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7 Worst Cash-Flow Mistakes Small Business Owners Make
Running a small business is no small chore. On the contrary, it requires many careful considerations including matters of staff, business plan, suppliers, and investors. However, one of the most important things an entrepreneur needs to worry about is cash flow. While cash flow can keep your business running smoothly, it can also be the reason for your downfall. According to recent statistics, 60% of failed small businesses named cash flow as the cause of their failure.
If you do not want to end up among the unlucky 60 percent, here are some of the worst cash-flow mistake you should not repeat.
Being overly optimistic about future gains
If you have decided to run your own business, you must have a trace of optimism inside. While that is a good thing, because it helps you overcome numerous obstacle along the way, it is never useful to be unrealistic when it comes to revenue forecasting. It is crucial to estimate future sales volumes based on real numbers and historical evidence. If you are in your first year of business it is impossible for you to use past revenue data for predictions, but you can compare with another business in your industry of a similar scale. This will save you from overspending based on wishes that may never come true.
Spending money to make money
This is often a mantra in the business world, but as a startup, you need to think otherwise or at least give this sentence a careful consideration before you take it too literally. Of course, you do need to invest in equipment, staff, and other essential things in your early days in order to produce and create profit, but not all expenses are created equal, and some can wait until your cash flow is stable. Every expense should be assessed based on its cost-efficiency, and a realistic budget should be established accordingly.
Not collecting the payments regularly
This is a mistake small B2B business are particularly prone to, but it is not strange for regular small businesses to fall into this trap as well. Unpaid invoices from clients are cash-flow killers. If a business is not proactive in collecting payments the clients could take advantage of it. Besides having a collection schedule in place, if you are serious, if you also need solid late-payment policies. Your clients should know and be alerted when the collection is due. Good penalty policies include five percent fine for being five days late and work stoppage after thirty days.
Not tracking the day-to-day cash flow
Depending on the nature of your business, you will give and receive cash on a regular basis. Sometimes, you will need to spend more, and sometimes you will earn more. If the vendor payments come due before you make your sales, it can become difficult paying your bills and staff on time. That’s why it is essential to plan ahead and never rely on future sales to pay your debts. Also, there will be a time when a cash-flow statement will come in handy for tracking the inflow of revenue and outflow of costs.
Not keeping money just in case
Troubles in cash flow are a business reality. They can come in the form of cash hiccups or an instant disaster. The latter one is possible when your company is operating from a zero account balance, and it can cause one bad month to ruin your entire budget. To protect your business from cash-flow problems, you should keep your account balance equal or approximate to a minimum of two months of operating costs. This can vary from one business to another, but every entrepreneur should have some sort of cash reserve. If you’re struggling to keep enough cash around one option to consider would be something like an SBA loan. Some SBA loans under $25,000 may not require collateral to back the loan, which can be an attractive option for small business owners.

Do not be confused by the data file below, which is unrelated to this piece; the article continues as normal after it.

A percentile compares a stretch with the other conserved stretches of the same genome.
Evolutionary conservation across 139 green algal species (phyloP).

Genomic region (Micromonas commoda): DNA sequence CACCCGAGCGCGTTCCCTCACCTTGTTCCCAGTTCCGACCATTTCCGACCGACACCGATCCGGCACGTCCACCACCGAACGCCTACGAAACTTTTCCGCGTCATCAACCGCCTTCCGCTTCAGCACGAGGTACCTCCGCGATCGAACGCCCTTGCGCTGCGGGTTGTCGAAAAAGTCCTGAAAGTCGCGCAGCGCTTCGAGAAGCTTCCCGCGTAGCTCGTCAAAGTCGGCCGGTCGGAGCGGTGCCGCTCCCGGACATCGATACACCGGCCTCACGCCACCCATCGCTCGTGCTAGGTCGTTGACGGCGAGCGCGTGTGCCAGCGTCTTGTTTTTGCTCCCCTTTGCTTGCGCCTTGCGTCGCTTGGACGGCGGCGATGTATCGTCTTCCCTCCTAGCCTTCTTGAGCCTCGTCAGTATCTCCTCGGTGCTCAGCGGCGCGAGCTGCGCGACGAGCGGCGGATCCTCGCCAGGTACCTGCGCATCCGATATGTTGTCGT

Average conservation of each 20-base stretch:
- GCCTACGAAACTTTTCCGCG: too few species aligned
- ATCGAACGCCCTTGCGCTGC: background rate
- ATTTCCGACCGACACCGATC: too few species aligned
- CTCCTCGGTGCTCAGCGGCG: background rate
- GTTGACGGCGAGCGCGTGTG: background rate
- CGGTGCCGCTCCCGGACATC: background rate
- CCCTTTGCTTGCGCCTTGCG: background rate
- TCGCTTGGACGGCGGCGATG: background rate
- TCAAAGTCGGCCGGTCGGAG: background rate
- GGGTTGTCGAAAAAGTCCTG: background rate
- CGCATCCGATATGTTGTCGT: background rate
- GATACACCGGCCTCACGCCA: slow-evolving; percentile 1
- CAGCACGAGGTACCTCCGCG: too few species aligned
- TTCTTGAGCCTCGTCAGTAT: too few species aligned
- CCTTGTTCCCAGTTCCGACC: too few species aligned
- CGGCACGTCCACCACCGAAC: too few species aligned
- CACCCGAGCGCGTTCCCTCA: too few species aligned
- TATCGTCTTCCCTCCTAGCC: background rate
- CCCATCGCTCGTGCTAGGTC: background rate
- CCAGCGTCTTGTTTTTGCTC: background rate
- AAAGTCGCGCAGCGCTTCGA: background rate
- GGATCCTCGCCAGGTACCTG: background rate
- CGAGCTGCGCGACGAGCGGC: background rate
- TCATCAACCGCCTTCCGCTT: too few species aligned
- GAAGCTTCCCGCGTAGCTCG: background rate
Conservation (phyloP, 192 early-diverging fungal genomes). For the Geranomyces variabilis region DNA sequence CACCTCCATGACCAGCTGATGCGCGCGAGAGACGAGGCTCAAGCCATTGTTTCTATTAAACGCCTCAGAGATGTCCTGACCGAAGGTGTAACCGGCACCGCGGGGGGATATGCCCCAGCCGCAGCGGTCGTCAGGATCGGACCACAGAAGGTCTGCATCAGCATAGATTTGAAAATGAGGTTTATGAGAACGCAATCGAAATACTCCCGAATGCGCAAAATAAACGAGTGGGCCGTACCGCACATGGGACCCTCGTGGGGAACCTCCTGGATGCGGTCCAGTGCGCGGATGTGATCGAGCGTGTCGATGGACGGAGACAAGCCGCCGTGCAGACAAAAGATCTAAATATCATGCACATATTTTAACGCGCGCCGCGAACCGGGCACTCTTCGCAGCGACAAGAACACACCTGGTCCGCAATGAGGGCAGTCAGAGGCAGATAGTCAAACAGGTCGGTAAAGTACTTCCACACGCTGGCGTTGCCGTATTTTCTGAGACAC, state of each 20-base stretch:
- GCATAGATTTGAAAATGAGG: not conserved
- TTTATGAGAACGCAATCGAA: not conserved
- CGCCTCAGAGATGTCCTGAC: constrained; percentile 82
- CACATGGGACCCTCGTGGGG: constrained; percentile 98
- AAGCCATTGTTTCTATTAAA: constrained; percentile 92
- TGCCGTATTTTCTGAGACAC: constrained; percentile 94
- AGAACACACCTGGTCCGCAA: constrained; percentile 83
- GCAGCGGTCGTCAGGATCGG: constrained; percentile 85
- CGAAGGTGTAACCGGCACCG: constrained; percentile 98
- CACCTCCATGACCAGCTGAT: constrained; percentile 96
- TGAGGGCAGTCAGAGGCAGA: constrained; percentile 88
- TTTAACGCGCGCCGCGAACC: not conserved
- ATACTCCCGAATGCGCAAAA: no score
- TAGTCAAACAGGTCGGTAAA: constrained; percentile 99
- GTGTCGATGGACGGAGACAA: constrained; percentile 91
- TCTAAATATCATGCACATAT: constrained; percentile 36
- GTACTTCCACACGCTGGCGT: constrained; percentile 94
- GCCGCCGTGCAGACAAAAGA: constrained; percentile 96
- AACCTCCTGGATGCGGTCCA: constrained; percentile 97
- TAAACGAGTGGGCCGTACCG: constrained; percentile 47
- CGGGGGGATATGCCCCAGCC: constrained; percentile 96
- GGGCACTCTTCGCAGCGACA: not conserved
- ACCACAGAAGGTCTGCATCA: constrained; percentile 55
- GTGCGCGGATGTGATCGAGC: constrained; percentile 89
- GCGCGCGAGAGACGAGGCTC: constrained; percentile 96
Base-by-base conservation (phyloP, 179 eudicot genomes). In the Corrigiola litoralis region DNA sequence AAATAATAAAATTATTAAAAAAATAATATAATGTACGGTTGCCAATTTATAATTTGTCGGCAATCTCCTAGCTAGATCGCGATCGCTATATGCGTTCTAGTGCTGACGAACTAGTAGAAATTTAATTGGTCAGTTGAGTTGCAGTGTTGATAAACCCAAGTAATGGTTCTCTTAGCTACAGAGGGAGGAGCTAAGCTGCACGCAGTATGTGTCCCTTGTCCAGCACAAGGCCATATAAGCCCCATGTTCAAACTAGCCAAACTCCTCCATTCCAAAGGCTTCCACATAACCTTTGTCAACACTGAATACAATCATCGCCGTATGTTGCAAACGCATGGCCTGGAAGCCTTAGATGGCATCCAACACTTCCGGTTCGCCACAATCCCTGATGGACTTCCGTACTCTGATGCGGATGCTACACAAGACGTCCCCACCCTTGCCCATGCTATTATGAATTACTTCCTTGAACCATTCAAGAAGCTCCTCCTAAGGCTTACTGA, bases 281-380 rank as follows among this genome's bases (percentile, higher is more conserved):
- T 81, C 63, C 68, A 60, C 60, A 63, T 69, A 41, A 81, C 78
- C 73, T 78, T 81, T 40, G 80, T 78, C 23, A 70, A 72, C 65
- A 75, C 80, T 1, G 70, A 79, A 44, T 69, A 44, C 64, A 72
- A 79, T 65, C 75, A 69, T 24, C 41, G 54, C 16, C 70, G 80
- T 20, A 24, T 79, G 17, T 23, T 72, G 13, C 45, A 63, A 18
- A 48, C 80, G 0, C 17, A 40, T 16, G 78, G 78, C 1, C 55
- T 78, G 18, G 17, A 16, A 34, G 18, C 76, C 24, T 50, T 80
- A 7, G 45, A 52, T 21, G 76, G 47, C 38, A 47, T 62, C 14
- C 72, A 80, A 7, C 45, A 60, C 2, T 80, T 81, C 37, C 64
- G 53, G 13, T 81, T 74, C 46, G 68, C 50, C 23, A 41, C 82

Biting more than you can chew
Growth sounds like the best thing that can happen to a business, but this is not always the case, especially if you are not ready for the expansion. Many startups invest a lot of money into Facebook and Google ads, and sometimes that results in forced and rapid growth. As a consequence, you have more sale and demand. This means you need more supplies, a bigger office, and more employees. Can your cash reserve handle this kind of unforeseen growth? We wouldn’t take that risk.
Overspending on the acquisition of customers
The acquisition cost is the amount spend on gaining a new customer. While we are not denying the importance of appealing to a new audience and gaining more profit, there is something that is far more important for getting a new customer, and that is retaining the old one. Contrary to the acquisition cost, there is a little something called the lifetime value of a customer. This is the total revenue one customer produces over its lifespan. This value must be bigger than the cost of acquisition of that customer. Overspending on attracting a new customer doesn’t pay off if you can’t keep them faithful to your business.
Keeping the cash flow stable is one of the biggest challenges a business owner encounters, particularly because it is an ongoing one. However, if you manage to keep track of your spending and revenue while being objective about your future profit, you just might be able to avoid the pitfalls you’ve predecessors have fallen into.
This article does not necessarily reflect the opinions of the editors or management of EconoTimes.